Anger is a normal and understandable reaction to divorce for both parents and children. You may not feel well equipped to deal with this emotion; however, how you manage the anger for yourself and with your children is critical.

Key factors in successfully dealing with this stage involve recognizing the feeling and then finding some healthy, appropriate ways to deal with it.

When parents become angry, they may:

  • Feel more irritable and short-tempered
  • Make irrational parenting decisions
  • Become overly reactive
  • Feel extremely tense and stressed
  • Engage in making personal attacks or look for ways to get even with spouse
  • Become less emotionally available for their children
  • Be unsupportive of the children’s relationship with their other parent
  • Openly criticize or say bad things about the other parent in front of the children

When children are angry they may:

  • Act out, test limits or break rules
  • Tell a parent “I hate you” or become disrespectful
  • Blame one or both parents for the situation
  • Throw temper tantrums or display other destructive behaviors like biting, hitting, fighting and kicking. This can be especially true for younger children
  • Have frequent emotional outbursts
  • Withdraw from family or emotionally shut down
  • Engage in risky or dangerous behaviors (teens and pre-adolescents)

How can you help yourself?
If you find you are reacting to something, find a way to distance yourself from your immediate response. Give yourself time to vent to a friend, sort through your feelings and cool off.

Once you have thought things through, then re-approach the situation. If the issue involves the other parent, instead of waging a personal attack, stay focused on the issue at hand. At all costs, do what you can to appropriately manage your anger so that your children do not end up paying the price.

Other ways to manage your anger might involve exercising, writing, deep breathing, talking to a friend or finding professional, religious or spiritual guidance. Most importantly, find healthy ways that work for you.

It is also advisable to use some discretion when getting feedback or advice from others. Anger can often leave us feeling very vulnerable. While family, friends or co-workers may have good intentions, remember their perspective may be biased. There will be times when the advice you receive from others is not right for you or your children. Therefore, choose your support people wisely. Seek out those who are able to listen and support you in a helpful and comforting way, rather than those who want to help you fuel the fire.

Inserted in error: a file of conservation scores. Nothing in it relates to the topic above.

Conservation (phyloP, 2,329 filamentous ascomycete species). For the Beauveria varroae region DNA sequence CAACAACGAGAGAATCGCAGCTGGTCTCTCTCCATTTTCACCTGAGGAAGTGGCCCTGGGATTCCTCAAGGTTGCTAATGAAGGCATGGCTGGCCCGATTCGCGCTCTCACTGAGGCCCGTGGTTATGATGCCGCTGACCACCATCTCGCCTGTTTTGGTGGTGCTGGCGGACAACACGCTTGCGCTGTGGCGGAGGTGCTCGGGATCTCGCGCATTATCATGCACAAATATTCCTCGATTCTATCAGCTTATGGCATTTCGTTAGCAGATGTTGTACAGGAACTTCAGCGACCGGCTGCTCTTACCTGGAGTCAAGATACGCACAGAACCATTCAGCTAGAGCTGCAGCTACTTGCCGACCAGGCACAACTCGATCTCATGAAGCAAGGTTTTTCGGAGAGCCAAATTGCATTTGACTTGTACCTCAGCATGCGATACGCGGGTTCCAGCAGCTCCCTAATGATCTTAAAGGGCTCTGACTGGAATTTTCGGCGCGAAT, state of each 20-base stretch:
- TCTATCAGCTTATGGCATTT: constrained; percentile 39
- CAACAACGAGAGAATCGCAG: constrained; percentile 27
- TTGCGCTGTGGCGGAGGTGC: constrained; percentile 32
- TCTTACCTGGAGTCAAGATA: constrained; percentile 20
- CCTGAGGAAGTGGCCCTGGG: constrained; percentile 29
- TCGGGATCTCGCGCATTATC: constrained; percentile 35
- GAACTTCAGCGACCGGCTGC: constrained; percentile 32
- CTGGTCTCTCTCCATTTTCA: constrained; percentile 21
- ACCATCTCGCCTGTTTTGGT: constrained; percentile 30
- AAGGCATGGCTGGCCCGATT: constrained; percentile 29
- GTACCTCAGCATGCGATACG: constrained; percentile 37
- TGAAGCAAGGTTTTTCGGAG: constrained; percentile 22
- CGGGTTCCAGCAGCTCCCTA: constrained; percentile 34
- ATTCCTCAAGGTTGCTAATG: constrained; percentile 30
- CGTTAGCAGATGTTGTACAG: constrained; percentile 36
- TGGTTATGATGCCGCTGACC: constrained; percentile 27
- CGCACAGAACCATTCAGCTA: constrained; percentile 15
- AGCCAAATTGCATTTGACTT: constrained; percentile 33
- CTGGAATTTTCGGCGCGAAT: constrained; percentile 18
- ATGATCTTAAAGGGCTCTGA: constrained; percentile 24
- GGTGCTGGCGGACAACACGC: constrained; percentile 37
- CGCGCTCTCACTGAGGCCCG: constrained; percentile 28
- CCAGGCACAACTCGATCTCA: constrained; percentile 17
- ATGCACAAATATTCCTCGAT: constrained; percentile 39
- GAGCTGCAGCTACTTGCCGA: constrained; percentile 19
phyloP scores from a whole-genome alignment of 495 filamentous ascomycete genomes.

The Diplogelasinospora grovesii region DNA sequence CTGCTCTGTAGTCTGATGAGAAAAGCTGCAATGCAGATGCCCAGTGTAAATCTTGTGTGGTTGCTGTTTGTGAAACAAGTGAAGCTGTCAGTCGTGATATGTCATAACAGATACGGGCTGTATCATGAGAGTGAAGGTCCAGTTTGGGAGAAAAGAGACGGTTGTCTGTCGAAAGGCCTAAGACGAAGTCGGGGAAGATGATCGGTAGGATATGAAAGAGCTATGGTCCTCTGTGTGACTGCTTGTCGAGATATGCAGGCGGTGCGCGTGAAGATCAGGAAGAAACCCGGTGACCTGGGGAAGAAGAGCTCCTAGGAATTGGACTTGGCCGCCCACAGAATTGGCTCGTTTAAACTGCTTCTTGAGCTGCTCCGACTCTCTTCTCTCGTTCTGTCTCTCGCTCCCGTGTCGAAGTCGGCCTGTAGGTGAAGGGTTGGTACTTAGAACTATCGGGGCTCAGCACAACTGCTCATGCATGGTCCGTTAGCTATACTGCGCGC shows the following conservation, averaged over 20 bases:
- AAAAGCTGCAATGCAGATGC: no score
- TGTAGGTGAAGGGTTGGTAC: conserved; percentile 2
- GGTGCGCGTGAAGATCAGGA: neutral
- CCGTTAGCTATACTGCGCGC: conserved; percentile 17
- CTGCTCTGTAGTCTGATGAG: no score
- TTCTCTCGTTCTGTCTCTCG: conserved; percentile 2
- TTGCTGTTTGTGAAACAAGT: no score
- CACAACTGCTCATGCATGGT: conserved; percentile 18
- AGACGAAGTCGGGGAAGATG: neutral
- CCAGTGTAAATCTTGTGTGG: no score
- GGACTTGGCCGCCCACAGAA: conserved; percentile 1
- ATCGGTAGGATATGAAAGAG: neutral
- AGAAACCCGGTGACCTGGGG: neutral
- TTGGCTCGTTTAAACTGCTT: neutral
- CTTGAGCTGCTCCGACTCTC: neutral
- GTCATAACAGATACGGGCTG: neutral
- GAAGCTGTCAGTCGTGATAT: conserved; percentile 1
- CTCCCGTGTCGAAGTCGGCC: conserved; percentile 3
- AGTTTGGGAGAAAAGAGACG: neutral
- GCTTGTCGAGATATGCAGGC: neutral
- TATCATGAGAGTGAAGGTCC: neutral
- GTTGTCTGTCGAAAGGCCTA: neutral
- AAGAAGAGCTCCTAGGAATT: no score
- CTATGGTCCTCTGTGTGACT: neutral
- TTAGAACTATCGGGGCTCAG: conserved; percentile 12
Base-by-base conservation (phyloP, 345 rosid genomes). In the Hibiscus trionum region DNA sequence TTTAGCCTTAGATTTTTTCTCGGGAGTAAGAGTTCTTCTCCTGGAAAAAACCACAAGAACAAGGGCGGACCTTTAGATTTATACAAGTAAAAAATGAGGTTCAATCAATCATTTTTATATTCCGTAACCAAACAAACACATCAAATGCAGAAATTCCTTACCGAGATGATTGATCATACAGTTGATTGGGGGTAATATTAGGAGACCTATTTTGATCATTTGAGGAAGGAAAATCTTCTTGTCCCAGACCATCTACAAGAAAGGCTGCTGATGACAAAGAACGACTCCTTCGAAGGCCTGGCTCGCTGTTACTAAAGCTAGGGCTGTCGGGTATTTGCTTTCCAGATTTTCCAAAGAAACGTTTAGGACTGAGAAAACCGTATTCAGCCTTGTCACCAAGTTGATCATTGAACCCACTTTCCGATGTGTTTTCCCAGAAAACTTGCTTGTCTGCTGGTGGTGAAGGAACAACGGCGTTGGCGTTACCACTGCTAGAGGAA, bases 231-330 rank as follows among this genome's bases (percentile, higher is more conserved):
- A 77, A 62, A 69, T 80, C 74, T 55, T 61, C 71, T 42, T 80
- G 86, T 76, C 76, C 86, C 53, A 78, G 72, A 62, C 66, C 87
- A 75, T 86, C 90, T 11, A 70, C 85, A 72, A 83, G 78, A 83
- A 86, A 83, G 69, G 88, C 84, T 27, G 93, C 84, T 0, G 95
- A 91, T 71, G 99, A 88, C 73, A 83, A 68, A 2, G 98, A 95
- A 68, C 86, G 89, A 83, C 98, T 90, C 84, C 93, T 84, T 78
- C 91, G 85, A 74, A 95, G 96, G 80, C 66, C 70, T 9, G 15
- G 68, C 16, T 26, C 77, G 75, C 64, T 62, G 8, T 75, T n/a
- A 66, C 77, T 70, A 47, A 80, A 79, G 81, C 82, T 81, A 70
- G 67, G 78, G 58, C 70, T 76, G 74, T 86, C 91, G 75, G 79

How can you help your children?
When children are feeling angry, it is important to provide them with love and understanding, as well as discipline. If you are having problems with how your children are handling their anger, try the following:

  • Schedule a time to talk with your child about the situation and give them a chance to share how they feel.
  • Tell them it is okay to feel angry, however they need to find an acceptable way to handle those feelings. Clearly identify which behaviors are not acceptable (for example, hitting, being disrespectful, talking back, breaking things etc.)
  • Make a list with your child of at least 3 to 5 healthy acceptable ways they can express their anger. Good examples are shooting hoops, running, taking a walk outside, writing why they are angry in a journal or diary, drawing their feelings, stepping away from the situation, counting until they cool off, deep breathing, taking a walk or talking to someone they trust.
  • Let your child know what will happen if they choose an inappropriate way of handling their anger. Make sure the consequence is both age appropriate and enforceable. For example, with a younger child you may say, “If you throw your toys at Sally when you’re angry, then we will put the toys away for the rest of the day.” For a teen, you might consider withdrawing a privilege that relates to the misbehavior, such as taking away driving privileges because they took the car out when they were angry. Make sure you specify the time limits of consequences for all age groups.

**For more practical tips and success strategies, check out PARENTING APART, the book.  Providing separated and divorced parents the tools they need to raise HAPPY and SECURE kids. As a subscriber, feel free to preview a complimentary sample chapter of PARENTING APART or take a look the table of contents to see what it has to offer.